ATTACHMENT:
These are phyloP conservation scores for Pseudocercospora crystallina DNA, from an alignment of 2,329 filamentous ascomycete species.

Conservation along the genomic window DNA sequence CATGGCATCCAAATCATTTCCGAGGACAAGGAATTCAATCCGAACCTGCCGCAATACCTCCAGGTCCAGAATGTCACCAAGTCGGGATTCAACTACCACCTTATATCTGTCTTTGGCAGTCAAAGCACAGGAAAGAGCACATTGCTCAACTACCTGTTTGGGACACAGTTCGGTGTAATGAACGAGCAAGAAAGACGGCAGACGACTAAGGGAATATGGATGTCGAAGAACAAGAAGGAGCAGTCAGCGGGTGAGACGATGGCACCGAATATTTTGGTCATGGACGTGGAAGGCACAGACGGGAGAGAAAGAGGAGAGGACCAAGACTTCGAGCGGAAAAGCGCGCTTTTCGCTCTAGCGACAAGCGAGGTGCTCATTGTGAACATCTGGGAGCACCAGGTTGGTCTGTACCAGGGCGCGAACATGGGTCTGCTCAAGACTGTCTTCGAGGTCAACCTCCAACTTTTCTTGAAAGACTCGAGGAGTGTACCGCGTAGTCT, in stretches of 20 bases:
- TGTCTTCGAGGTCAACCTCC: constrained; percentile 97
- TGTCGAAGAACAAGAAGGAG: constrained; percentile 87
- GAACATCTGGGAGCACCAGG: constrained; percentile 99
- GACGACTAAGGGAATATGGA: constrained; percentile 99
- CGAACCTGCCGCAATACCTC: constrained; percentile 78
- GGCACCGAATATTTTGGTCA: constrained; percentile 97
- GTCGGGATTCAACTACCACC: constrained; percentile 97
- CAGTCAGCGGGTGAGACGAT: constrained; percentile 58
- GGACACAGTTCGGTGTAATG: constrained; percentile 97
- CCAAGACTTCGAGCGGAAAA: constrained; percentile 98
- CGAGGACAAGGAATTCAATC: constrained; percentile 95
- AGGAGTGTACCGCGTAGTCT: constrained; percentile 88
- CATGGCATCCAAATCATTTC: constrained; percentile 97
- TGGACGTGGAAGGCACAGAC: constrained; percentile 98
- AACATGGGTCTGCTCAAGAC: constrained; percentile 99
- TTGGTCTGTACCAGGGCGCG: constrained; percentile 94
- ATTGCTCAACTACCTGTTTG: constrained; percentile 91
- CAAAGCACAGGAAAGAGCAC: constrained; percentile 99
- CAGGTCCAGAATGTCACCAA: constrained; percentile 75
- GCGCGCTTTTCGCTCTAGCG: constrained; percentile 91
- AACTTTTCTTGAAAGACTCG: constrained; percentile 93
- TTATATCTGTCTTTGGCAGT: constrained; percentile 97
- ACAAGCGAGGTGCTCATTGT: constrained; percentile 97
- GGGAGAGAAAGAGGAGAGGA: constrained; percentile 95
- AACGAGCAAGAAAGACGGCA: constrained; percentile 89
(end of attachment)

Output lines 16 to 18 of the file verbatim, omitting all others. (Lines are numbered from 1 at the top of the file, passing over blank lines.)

- TGGACGTGGAAGGCACAGAC: constrained; percentile 98
- AACATGGGTCTGCTCAAGAC: constrained; percentile 99
- TTGGTCTGTACCAGGGCGCG: constrained; percentile 94